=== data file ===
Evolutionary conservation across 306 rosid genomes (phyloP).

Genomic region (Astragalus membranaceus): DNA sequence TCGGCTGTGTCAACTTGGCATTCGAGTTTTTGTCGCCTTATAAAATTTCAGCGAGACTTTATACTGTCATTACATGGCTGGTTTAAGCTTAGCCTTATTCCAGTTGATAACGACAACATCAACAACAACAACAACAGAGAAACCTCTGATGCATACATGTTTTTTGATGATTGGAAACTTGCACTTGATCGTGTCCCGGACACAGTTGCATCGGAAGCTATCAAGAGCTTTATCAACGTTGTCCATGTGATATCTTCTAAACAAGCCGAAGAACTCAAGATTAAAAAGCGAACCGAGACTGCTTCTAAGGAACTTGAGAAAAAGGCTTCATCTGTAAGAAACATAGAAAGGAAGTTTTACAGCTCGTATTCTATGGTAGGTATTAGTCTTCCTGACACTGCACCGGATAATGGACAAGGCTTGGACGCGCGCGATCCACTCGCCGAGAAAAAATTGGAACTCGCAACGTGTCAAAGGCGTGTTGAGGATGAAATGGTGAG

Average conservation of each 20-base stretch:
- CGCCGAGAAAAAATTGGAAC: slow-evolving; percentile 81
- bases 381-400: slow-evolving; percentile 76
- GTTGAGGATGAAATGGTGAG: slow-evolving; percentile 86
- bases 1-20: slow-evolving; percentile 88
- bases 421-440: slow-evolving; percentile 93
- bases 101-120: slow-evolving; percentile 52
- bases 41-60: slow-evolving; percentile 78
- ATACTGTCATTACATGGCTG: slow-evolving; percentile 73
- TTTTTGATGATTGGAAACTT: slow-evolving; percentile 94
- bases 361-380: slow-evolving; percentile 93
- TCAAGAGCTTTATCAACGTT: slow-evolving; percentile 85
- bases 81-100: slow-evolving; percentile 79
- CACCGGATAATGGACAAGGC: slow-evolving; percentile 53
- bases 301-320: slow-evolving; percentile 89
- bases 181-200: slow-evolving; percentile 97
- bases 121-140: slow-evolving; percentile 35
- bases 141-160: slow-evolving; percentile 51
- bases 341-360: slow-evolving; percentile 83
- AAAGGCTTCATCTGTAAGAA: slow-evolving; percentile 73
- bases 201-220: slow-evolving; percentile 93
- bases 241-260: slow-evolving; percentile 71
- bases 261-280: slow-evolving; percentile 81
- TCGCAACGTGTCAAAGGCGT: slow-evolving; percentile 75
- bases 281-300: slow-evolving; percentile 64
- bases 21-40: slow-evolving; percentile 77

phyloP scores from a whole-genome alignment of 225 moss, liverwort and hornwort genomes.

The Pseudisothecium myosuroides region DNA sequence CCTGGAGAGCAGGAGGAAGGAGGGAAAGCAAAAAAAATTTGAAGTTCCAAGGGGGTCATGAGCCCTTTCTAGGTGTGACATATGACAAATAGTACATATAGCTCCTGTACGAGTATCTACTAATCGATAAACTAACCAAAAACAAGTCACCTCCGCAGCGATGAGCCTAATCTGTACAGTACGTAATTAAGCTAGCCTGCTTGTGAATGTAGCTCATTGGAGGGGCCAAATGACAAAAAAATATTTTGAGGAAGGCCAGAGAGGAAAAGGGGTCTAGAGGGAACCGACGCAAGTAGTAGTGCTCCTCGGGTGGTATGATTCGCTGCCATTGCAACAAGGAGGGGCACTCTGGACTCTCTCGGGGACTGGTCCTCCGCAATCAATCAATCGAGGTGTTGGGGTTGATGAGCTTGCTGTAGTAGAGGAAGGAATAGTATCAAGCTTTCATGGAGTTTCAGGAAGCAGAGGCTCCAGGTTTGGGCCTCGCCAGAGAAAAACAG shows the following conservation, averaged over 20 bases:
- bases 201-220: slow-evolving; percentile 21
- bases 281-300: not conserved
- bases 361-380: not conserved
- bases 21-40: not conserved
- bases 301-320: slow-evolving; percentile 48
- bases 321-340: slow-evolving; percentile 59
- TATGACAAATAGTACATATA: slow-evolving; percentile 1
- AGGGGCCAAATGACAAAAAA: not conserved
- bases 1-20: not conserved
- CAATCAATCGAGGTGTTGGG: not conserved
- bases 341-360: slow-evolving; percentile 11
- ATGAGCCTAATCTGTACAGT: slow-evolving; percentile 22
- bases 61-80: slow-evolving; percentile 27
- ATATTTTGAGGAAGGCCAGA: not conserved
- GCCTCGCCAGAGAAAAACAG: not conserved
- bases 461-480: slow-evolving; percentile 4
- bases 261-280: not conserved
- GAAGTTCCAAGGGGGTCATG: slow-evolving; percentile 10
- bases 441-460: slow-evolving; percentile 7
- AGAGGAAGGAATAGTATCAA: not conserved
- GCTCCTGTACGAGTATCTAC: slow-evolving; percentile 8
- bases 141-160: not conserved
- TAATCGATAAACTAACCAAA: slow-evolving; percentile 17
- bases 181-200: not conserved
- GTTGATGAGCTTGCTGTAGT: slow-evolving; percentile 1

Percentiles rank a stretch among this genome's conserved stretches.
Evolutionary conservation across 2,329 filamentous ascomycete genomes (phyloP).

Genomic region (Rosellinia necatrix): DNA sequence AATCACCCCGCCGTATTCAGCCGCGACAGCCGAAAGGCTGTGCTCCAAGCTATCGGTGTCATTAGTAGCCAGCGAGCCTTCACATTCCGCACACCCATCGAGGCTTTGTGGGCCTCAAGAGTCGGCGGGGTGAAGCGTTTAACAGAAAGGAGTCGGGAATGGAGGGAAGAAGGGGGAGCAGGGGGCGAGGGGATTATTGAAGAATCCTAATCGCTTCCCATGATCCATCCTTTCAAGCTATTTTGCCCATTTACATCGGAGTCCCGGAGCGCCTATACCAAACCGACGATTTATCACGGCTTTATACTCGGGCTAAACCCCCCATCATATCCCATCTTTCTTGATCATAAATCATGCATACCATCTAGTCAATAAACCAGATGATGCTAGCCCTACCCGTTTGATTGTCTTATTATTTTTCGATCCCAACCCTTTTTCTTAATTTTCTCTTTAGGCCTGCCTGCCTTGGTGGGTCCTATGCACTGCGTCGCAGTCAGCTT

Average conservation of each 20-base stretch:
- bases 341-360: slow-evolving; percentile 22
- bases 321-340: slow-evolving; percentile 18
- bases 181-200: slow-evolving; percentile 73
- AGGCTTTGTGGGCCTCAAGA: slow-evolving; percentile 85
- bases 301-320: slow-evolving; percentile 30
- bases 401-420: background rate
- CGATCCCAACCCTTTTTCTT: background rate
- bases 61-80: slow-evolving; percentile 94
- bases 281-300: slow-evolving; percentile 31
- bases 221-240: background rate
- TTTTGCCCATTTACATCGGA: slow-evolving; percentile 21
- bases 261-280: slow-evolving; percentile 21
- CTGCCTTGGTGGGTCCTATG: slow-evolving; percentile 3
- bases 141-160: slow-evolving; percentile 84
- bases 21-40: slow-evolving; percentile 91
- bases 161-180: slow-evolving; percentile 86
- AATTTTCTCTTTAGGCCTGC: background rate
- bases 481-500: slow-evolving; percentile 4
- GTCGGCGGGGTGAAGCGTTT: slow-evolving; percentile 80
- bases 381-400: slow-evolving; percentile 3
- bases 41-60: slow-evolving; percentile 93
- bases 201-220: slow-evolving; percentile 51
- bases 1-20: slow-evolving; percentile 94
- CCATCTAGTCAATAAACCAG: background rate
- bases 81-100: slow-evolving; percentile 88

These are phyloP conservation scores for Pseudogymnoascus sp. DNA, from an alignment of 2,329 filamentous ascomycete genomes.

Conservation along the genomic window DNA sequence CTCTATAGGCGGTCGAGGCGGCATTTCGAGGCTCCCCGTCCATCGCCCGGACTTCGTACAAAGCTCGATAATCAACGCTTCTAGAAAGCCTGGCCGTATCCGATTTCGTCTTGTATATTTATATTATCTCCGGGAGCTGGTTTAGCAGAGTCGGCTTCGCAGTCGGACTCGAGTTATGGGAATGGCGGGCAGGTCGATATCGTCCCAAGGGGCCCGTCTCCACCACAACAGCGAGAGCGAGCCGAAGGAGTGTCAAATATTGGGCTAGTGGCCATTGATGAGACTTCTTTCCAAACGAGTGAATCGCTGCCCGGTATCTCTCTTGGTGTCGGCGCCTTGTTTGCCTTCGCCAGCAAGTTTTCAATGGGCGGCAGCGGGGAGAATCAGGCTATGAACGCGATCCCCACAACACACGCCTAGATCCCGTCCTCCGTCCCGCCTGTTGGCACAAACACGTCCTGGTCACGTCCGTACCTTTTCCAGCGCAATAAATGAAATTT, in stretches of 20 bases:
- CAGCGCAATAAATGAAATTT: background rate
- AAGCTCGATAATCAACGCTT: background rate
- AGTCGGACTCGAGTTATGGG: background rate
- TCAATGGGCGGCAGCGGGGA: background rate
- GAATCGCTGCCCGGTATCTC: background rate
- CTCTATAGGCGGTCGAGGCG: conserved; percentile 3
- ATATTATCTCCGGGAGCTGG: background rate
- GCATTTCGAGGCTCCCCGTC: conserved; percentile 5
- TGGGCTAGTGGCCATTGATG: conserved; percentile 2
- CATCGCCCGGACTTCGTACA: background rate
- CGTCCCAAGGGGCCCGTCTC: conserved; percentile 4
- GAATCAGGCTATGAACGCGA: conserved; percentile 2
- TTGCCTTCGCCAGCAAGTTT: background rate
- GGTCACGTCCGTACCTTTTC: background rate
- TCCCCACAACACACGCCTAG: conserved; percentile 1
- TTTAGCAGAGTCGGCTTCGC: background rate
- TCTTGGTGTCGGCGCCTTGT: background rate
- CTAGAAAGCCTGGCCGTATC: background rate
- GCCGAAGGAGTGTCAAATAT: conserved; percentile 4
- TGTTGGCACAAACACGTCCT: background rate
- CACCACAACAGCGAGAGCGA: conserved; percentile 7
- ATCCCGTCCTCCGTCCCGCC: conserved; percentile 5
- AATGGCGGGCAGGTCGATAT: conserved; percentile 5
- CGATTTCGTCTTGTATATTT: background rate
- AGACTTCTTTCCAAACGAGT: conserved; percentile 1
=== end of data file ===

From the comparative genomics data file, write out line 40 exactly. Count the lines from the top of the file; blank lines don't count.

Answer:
- CAATCAATCGAGGTGTTGGG: not conserved